Y. Liu, B. Yan, D.A. Winkler et al., Competitive inhibition mechanism of acetylcholinesterase without catalytic active site interaction: study on functionalized C60 nanoparticles via in vitro and in silico Assays. ACS Appl. Mater. Interfaces 9, 18626–18638 (2017)

    CAS  Article  Google Scholar 

  7. 7.

    A. Muhammad, S. Manzar, M. Muhammad et al., Synthesis, characterization, and photoelectrochemical catalytic studies of a water table zinc ased metal-organic framework. Chemsuschem 11, 542–546 (2018)

    Article  Google Scholar 

  8. 8.

    E. Lizundia, M. Jimenez, C. Altorfer et al., Electroless plating of platinum nanoparticles onto mesoporous cellulose films for catalytically active free-standing materials. Cellulose 26, 5513–5527 (2019)

    CAS  Article  Google Scholar 

  9. 9.

    Z. Li, C. Yao, Y.C. Wang et al., High-density platinum nanoparticle-decorated titanium dioxide nanofiber networks for efficient capillary photocatalytic hydrogen generation. J. Mater. Chem. A 4, 11672–11679 (2016)

    CAS  Article  Google Scholar 

  10. 10.

    W.H. Eisa, A.M. Abdelgawad, O.J. Rojas, Solid-state synthesis of metal nanoparticles supported on cellulose nanocrystals and their catalytic activity. ACS Sustain. Chem. Eng. 6, 3963–3974 (2018)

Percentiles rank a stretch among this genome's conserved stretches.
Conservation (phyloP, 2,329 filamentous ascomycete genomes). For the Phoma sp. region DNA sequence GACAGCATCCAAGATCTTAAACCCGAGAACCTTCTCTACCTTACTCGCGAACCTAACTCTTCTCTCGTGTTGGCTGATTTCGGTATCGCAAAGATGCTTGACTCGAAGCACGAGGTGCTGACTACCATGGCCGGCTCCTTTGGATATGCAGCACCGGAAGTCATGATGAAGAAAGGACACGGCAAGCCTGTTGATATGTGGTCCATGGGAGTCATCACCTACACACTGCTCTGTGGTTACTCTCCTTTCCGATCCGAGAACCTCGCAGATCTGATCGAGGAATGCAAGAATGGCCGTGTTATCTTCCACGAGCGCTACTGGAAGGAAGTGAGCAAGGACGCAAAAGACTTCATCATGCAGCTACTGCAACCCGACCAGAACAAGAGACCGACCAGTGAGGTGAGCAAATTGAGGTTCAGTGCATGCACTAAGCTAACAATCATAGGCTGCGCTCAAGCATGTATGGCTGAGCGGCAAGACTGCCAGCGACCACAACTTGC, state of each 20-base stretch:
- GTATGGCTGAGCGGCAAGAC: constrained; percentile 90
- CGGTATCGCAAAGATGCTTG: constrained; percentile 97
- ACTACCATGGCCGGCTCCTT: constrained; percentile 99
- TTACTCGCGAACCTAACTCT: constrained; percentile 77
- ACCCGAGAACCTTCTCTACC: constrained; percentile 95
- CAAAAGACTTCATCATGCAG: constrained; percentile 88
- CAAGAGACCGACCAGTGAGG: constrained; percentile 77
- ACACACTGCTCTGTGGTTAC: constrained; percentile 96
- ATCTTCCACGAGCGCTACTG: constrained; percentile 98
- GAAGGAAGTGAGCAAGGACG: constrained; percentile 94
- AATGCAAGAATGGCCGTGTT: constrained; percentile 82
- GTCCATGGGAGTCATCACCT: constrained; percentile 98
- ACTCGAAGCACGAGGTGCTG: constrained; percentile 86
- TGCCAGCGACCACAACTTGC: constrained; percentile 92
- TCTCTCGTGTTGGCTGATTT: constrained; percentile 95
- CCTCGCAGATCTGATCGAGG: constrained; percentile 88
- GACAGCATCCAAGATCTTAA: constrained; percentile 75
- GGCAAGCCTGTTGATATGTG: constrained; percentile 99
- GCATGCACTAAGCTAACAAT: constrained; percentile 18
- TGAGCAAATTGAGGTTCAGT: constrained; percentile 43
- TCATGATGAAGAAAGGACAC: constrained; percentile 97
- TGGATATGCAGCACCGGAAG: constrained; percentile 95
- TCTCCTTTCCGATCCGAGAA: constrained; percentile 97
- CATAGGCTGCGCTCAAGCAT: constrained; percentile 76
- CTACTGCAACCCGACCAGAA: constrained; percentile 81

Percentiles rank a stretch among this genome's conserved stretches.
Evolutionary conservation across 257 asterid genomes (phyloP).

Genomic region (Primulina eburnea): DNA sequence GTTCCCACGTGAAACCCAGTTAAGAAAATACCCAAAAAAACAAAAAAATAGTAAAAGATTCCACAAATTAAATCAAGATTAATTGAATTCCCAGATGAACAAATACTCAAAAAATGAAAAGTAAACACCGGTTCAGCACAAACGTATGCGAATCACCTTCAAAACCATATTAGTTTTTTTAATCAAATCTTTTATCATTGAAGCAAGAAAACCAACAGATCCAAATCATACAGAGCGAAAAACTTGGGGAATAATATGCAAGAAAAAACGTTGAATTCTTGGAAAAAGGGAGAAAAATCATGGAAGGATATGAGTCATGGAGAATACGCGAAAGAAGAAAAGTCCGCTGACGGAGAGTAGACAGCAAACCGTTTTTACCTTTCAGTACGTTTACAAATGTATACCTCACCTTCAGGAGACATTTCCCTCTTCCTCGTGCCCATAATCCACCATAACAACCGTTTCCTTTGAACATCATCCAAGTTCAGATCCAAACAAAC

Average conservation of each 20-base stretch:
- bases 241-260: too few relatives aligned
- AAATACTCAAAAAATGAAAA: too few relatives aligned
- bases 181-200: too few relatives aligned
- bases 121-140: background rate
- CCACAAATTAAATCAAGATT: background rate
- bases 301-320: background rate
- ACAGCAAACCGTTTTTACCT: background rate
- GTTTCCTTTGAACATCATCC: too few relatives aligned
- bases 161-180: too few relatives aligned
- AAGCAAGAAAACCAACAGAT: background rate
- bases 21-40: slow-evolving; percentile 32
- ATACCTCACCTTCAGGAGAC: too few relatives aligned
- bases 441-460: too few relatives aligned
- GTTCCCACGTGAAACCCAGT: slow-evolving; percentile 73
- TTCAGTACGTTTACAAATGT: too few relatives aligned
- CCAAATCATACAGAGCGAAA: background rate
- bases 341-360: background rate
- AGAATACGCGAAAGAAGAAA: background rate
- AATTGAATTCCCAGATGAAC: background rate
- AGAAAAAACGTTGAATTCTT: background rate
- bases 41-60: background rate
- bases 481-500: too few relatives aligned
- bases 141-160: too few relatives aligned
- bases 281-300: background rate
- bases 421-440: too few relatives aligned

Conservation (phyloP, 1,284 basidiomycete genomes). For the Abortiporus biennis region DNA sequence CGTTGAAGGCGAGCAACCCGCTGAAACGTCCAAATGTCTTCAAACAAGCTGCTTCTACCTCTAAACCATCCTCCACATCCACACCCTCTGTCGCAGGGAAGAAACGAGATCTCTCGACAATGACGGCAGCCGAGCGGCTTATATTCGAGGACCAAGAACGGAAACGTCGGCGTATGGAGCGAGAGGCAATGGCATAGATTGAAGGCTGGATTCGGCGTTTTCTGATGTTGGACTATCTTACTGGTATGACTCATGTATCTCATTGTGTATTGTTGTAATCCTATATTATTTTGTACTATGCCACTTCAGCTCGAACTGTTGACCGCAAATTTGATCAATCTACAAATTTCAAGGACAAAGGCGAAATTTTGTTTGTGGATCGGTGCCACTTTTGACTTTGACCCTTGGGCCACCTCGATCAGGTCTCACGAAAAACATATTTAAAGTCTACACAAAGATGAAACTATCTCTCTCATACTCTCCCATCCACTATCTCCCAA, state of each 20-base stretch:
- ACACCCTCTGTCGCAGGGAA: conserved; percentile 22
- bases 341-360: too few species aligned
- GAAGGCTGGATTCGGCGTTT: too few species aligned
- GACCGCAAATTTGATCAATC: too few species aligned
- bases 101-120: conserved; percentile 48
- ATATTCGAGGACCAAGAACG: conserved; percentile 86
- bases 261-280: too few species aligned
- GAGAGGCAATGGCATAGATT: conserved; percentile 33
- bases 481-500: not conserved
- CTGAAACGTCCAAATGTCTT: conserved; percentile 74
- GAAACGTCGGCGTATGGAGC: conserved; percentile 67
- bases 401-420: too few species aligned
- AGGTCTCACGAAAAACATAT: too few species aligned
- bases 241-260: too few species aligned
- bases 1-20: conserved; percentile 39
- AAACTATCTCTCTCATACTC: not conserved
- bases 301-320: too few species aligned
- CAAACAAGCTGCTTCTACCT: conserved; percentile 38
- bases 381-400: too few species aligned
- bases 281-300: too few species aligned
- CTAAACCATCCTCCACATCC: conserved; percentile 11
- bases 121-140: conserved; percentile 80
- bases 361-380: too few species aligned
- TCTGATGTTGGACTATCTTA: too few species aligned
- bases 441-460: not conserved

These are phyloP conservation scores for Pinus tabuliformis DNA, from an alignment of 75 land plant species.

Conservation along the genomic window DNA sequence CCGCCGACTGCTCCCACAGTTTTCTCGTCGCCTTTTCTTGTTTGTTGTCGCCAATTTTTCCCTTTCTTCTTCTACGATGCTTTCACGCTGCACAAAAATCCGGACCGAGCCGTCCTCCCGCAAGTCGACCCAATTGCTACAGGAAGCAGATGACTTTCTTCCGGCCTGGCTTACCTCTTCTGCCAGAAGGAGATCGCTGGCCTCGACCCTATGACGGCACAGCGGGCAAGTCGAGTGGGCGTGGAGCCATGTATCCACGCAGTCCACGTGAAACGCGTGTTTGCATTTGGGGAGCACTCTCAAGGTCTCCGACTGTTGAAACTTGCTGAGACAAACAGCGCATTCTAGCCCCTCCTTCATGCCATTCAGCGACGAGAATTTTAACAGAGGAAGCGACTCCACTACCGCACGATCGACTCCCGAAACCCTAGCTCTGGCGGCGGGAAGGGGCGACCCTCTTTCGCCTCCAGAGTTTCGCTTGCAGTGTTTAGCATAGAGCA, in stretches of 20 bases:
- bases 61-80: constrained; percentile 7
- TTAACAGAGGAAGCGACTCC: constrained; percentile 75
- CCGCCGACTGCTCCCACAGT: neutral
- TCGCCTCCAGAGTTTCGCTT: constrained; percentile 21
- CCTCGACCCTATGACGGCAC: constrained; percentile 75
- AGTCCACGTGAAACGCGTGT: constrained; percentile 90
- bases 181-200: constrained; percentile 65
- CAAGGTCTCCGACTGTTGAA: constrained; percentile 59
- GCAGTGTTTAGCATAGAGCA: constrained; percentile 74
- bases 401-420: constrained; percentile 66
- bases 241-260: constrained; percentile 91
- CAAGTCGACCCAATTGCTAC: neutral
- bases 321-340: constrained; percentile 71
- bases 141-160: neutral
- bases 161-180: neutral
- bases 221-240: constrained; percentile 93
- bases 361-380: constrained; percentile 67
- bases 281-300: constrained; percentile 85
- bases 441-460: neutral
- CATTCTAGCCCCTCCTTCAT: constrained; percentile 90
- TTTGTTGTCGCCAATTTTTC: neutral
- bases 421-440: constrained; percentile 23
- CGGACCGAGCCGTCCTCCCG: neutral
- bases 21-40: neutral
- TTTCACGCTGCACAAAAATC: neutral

Article  Google Scholar 

  11. 11.

    H.E. Emam, H.B. Ahmed, Carboxymethyl cellulose macromolecules as generator of anisotropic nanogold for catalytic performance. Int. J. Biol. Macromol. 111, 999–1009 (2018)

    CAS  Article  Google Scholar 

  12. 12.

    H.E. Emam, M.K. El-Bisi, Merely Ag nanoparticles using different cellulose fibers as removable reductant. Cellulose 21, 4219–4230 (2014)

    CAS  Article  Google Scholar 

  13. 13.

    H.E. Emam, M.M. El-Zawahry, H.B. Ahmed, One-pot fabrication of AgNPs, AuNPs and Ag-Au nano-alloy using cellulosic solid support for catalytic reduction application. Carbohydr. Polym. 16, 1–13 (2017)

    Article  Google Scholar 

  14. 14.

    H.E. Emam, M.K. Zahran, H.B. Ahmed, Generation of biocompatible nanogold using H2O2-starch and their catalytic/antimicrobial activities. Eur. Polym. J. 90, 354–367 (2017)

    CAS  Article  Google Scholar 

  15. 15.

    A.D. French, Idealized powder diffraction patterns for cellulose polymorphs. Cellulose 21, 885–896 (2014)

    CAS  Article  Google Scholar 

  16. 16.

    A. Fürstner, Gold and platinum catalysis-a convenient tool for generating molecular complexity. Chem. Soc. Rev. 38, 3208–3221 (2009)

    Article  Google Scholar 

  17. 17.

    M. Gianini, W.R. Caseri, U.W. Suter, Polymer nanocomposites containing superstructures of self-organized platinum colloids. J. Phys. Chem. B 105, 7399–7404 (2001)